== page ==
I think now the 'screen' is more platform independent term. Here is citation from some web resource which seemes to be relevant:
An output screen is a device used to display output. An output screen could be a separate monitor or another display device used only to display the output being received from the computer or other devices.
Aim for as few patterns as possible, applied consistently across the application.
Assuming your original design (the Signup wizard) has been tested, and meets the acceptance criteria (success metrics) for your app, you now have a pattern which helps a user:
navigate a series of meaningful steps and inputs which rely on a specific order (either for ...
You can reference the "Contained collections" section of the Material Design component guidelines for "Cards" to find your answer:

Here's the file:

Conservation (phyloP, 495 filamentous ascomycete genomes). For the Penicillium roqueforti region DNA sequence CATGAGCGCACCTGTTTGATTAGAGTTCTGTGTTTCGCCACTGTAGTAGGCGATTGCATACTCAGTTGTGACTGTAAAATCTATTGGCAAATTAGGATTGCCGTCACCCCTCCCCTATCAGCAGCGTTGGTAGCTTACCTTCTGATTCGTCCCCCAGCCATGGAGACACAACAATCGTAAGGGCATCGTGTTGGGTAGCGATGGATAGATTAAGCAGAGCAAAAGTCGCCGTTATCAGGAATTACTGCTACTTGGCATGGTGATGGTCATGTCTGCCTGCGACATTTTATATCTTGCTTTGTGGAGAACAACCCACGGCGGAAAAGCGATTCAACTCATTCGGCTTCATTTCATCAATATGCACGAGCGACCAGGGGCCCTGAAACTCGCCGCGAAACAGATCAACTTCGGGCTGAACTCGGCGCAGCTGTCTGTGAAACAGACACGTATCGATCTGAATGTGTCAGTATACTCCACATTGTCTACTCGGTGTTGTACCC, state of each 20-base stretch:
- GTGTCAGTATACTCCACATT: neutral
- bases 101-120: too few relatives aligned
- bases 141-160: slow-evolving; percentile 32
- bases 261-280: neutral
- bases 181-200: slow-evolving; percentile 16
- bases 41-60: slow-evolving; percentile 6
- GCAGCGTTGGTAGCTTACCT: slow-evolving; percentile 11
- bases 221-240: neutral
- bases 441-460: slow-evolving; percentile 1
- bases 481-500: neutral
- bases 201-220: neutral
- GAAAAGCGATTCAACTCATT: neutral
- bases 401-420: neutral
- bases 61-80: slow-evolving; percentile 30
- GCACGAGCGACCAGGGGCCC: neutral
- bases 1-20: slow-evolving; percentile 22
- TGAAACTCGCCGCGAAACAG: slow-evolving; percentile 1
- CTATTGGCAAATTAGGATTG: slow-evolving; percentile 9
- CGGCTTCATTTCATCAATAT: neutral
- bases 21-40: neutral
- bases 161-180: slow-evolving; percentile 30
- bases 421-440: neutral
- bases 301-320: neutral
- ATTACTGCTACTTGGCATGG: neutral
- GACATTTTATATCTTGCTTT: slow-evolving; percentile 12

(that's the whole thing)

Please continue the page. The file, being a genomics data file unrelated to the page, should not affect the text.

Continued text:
"Card collections can be placed within a container, and be scrolled within it." (the example is horizontally scrollable).
Email address is a common input field these days. We see it on login forms, register forms, ... .
I think placeholder for email address field is good and clear enough even for below average users these days!
By itself, it doesn't make sense for a new user to be shown an input mask for an email. Their email may be from any domain and extension, so an @ mask is actually a deterrent since most people expect to type it and probably will type it. So now you need to expect an @ symbol and move the cursor to the next field seamlessly.
For a returning user, it is ...
You can see that at multiple parts:
When to use - Table
Priority: Low priority
Priority: Prominent, medium priority
Priority: Highest priority
Source: MD Usage -> When to use
As it is writte, a snack bar has low priority. MD also tells you to use Alerts if you need to use a icon....
Yes, today there are hundreds of studies on the prevention of confusion following the use of virtual or augmented reality. My favorite is "adding a virtual nose" to a virtual reality simulator. apparently, adding a steady nose helps to maintain the gap between your eyes and your vestibular system (in your ears).